India’s Narendra Modi government is unleashing a slew of policy changes to lift an economy that has lost its mojo.
Today (Aug. 30), finance minister Nirmala Sitharaman announced plans to build “next-gen banks,” through four key amalgamations involving the country’s major state-run lenders.
- Punjab National Bank (PNB) will merge with Oriental Bank of Commerce, and United Bank to create India’s second-largest state lender, with a business of Rs17.5 lakh crore ($250 billion), or 1.5 times the current size of PNB.
- Canara Bank and Syndicate Bank will merge to create India’s fourth-largest public sector bank (PSB) with a business of Rs15.2 lakh crore.
- Union Bank of India (UBI), Andhra Bank, and Corporation Bank will be amalgamated to create India’s fifth-largest PSB. The merged entity will have deposits of Rs14.6 lakh crore, which is twice that of the UBI.
- Indian Bank with Allahabad Bank will merge to create the seventh-largest PSB with Rs 8 lakh crore business.
The move will create “adequately capitalised” lenders with a “strong national presence,” and “improved CASA (current account saving accounts).” It also brings down the number of PSBs in the country from 27 in 2017, to 12, said the finance minister.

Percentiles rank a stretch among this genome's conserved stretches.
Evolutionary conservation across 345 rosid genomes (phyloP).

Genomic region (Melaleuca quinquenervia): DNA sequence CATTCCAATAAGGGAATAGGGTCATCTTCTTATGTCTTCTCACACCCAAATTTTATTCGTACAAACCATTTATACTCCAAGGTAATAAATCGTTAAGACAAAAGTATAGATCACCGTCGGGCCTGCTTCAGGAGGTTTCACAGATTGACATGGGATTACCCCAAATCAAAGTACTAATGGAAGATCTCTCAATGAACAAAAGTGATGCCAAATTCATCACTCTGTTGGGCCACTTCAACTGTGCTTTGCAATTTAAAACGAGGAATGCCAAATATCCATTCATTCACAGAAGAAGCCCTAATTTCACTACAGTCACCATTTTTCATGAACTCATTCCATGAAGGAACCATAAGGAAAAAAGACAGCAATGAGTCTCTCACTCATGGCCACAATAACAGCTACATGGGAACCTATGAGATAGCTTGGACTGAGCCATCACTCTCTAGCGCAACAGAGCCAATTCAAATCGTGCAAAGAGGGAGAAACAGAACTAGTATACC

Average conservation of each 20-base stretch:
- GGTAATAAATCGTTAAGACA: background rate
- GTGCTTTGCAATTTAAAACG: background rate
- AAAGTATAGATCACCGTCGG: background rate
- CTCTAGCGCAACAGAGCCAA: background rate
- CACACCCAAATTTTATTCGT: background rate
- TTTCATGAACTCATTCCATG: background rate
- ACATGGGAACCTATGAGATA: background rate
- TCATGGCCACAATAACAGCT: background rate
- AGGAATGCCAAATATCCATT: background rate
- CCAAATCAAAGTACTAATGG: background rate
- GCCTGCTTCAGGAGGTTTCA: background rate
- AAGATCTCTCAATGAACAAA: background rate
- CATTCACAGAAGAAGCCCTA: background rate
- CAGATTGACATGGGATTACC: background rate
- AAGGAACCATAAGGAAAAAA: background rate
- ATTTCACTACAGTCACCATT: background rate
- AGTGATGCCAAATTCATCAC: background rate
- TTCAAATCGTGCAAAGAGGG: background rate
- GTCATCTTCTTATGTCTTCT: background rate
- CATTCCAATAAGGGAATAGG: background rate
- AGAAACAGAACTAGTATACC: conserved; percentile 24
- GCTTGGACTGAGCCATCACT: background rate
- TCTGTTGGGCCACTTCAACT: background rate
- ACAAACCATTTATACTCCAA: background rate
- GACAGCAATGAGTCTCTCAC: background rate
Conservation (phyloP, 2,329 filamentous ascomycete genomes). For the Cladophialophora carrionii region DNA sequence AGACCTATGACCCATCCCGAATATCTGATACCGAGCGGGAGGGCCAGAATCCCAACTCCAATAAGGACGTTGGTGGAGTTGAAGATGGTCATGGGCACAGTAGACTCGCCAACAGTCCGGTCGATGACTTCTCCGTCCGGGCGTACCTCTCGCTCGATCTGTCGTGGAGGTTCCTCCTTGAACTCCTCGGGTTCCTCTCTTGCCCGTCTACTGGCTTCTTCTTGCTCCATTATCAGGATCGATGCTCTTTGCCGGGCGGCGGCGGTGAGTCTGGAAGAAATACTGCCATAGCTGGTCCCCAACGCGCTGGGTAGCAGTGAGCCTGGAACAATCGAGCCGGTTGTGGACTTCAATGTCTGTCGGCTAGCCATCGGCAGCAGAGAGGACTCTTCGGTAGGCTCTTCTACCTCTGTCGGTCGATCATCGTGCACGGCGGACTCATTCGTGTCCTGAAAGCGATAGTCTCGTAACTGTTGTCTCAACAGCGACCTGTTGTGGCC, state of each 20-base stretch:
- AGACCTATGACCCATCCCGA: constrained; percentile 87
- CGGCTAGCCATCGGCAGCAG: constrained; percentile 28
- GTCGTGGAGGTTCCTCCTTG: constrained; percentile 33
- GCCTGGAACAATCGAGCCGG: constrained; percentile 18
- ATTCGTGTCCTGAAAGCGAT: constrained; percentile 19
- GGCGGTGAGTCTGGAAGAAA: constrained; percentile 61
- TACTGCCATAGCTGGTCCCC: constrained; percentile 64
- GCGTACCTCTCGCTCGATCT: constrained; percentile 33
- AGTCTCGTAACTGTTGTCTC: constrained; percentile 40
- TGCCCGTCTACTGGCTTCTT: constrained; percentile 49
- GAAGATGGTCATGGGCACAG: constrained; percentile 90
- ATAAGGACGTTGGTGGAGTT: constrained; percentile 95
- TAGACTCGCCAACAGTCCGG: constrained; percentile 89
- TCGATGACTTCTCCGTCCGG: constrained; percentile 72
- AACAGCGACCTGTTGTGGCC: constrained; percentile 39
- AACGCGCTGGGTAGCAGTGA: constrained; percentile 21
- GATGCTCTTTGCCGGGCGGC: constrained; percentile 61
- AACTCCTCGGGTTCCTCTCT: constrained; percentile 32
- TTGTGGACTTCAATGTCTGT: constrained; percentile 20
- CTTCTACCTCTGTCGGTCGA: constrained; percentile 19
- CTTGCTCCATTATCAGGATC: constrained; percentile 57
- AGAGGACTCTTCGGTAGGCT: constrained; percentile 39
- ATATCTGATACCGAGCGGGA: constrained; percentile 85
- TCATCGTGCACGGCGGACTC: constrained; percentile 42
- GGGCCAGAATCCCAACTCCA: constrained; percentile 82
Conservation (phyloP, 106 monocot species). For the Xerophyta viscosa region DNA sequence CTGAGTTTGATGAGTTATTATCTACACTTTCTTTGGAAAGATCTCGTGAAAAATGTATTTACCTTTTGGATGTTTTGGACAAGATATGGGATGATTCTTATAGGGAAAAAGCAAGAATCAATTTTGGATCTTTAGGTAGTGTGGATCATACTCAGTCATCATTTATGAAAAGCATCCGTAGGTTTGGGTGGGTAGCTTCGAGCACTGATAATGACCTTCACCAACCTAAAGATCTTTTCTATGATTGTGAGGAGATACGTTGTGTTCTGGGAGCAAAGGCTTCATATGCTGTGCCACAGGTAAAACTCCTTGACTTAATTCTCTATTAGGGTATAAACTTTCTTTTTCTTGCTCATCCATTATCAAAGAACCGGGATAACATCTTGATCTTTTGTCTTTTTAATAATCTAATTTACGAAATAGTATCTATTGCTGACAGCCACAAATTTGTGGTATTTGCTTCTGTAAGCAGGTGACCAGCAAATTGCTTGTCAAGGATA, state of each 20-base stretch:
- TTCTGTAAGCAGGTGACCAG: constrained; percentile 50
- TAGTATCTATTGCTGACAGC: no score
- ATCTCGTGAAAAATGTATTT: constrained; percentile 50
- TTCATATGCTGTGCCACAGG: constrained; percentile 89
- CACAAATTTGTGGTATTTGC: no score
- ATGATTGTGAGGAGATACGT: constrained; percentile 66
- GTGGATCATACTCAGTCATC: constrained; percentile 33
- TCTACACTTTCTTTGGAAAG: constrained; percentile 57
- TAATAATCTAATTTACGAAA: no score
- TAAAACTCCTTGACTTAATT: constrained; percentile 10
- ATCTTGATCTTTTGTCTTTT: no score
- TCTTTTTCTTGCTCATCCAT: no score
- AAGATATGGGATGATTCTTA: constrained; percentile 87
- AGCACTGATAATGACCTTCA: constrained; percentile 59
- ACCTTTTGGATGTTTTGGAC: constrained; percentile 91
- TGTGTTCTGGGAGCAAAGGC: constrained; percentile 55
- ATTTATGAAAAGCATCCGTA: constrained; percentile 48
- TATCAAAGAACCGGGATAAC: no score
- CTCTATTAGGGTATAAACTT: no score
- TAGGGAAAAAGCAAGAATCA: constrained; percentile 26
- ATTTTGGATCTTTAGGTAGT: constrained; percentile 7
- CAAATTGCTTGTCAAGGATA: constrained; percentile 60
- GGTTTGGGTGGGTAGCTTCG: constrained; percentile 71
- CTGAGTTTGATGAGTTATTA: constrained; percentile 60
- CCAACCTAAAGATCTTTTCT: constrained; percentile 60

The finance minister also announced measures to professionalise the functioning of PSBs, including changes to the constitution of banks’ management and boards.
Banks can now also rope in chief risk officers (CROs) with remuneration that is market-linked, and not decided by the government. The CRO will be empowered to monitor the decisions made by the bank.
There may be a strong case for merging PSBs, given successful precedents. Last September, the government had approved the amalgamation of Bank of Baroda, Dena Bank, and Vijaya Bank, effective from Apr. 1 this year. The merged entity reported a profit in the June quarter. Sitharaman stressed that “the best practices” of each bank were replicated in the merged entity.
In 2017, five PSBs, and the Bharatiya Mahila Bank were merged with the State Bank of India.
String of reforms
Today’s measures come exactly a week after Sitharaman proposed a Rs70,000-crore public sector bank recapitalisation plan, aimed at alleviating the liquidity squeeze in the economy, and ensuring easy credit availability.
Sitharaman said today that the measures are starting to bear fruit, with four NBFCs already tapping PSBs for liquidity.
The policy changes of Aug. 23, also included various relief measures for the country’s ailing automobile sector, and a rollback of tax surcharges imposed on wealthy foreign portfolio investors.
The commerce ministry had bolstered these moves by easing the country’s foreign direct investment norms, on Aug. 28, to attract foreign capital. In addition, the RBI stepped in to give the central government Rs1.76 lakh crore of its dividend and surplus reserves, earlier this week.